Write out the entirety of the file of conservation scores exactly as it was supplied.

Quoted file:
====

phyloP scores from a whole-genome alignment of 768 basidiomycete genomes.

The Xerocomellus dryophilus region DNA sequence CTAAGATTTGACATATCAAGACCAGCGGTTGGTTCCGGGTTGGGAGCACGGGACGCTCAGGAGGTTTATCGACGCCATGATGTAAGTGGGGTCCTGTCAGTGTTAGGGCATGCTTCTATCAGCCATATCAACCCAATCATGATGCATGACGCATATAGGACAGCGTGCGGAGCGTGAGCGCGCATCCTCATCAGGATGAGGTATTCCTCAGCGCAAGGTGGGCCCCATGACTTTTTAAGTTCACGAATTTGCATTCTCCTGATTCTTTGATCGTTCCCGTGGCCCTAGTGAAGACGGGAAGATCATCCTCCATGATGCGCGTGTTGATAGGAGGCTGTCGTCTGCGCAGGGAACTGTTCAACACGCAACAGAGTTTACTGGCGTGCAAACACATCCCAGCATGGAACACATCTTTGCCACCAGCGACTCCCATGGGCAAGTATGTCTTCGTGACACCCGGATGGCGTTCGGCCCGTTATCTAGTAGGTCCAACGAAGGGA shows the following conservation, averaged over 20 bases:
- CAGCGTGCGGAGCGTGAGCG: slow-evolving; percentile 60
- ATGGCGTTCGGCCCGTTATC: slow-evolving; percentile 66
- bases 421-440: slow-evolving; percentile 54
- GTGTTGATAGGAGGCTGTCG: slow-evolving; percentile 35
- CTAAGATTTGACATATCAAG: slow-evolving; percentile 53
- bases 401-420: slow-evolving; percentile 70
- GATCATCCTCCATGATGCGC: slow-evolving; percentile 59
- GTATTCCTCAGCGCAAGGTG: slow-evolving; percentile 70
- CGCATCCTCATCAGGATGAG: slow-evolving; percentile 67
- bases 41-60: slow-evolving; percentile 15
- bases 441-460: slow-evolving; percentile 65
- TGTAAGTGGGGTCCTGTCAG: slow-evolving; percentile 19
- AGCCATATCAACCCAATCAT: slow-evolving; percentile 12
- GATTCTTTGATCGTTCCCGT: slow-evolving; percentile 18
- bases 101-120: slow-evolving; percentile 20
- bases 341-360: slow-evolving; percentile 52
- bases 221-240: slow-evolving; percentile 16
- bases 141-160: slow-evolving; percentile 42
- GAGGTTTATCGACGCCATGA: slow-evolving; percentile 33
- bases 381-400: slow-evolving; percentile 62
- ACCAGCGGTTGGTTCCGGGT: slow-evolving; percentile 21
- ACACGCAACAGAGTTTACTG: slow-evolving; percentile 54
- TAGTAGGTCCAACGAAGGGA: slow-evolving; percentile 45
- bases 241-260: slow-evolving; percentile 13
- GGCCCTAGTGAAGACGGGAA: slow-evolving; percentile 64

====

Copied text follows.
phyloP scores from a whole-genome alignment of 768 basidiomycete genomes.

The Xerocomellus dryophilus region DNA sequence CTAAGATTTGACATATCAAGACCAGCGGTTGGTTCCGGGTTGGGAGCACGGGACGCTCAGGAGGTTTATCGACGCCATGATGTAAGTGGGGTCCTGTCAGTGTTAGGGCATGCTTCTATCAGCCATATCAACCCAATCATGATGCATGACGCATATAGGACAGCGTGCGGAGCGTGAGCGCGCATCCTCATCAGGATGAGGTATTCCTCAGCGCAAGGTGGGCCCCATGACTTTTTAAGTTCACGAATTTGCATTCTCCTGATTCTTTGATCGTTCCCGTGGCCCTAGTGAAGACGGGAAGATCATCCTCCATGATGCGCGTGTTGATAGGAGGCTGTCGTCTGCGCAGGGAACTGTTCAACACGCAACAGAGTTTACTGGCGTGCAAACACATCCCAGCATGGAACACATCTTTGCCACCAGCGACTCCCATGGGCAAGTATGTCTTCGTGACACCCGGATGGCGTTCGGCCCGTTATCTAGTAGGTCCAACGAAGGGA shows the following conservation, averaged over 20 bases:
- CAGCGTGCGGAGCGTGAGCG: slow-evolving; percentile 60
- ATGGCGTTCGGCCCGTTATC: slow-evolving; percentile 66
- bases 421-440: slow-evolving; percentile 54
- GTGTTGATAGGAGGCTGTCG: slow-evolving; percentile 35
- CTAAGATTTGACATATCAAG: slow-evolving; percentile 53
- bases 401-420: slow-evolving; percentile 70
- GATCATCCTCCATGATGCGC: slow-evolving; percentile 59
- GTATTCCTCAGCGCAAGGTG: slow-evolving; percentile 70
- CGCATCCTCATCAGGATGAG: slow-evolving; percentile 67
- bases 41-60: slow-evolving; percentile 15
- bases 441-460: slow-evolving; percentile 65
- TGTAAGTGGGGTCCTGTCAG: slow-evolving; percentile 19
- AGCCATATCAACCCAATCAT: slow-evolving; percentile 12
- GATTCTTTGATCGTTCCCGT: slow-evolving; percentile 18
- bases 101-120: slow-evolving; percentile 20
- bases 341-360: slow-evolving; percentile 52
- bases 221-240: slow-evolving; percentile 16
- bases 141-160: slow-evolving; percentile 42
- GAGGTTTATCGACGCCATGA: slow-evolving; percentile 33
- bases 381-400: slow-evolving; percentile 62
- ACCAGCGGTTGGTTCCGGGT: slow-evolving; percentile 21
- ACACGCAACAGAGTTTACTG: slow-evolving; percentile 54
- TAGTAGGTCCAACGAAGGGA: slow-evolving; percentile 45
- bases 241-260: slow-evolving; percentile 13
- GGCCCTAGTGAAGACGGGAA: slow-evolving; percentile 64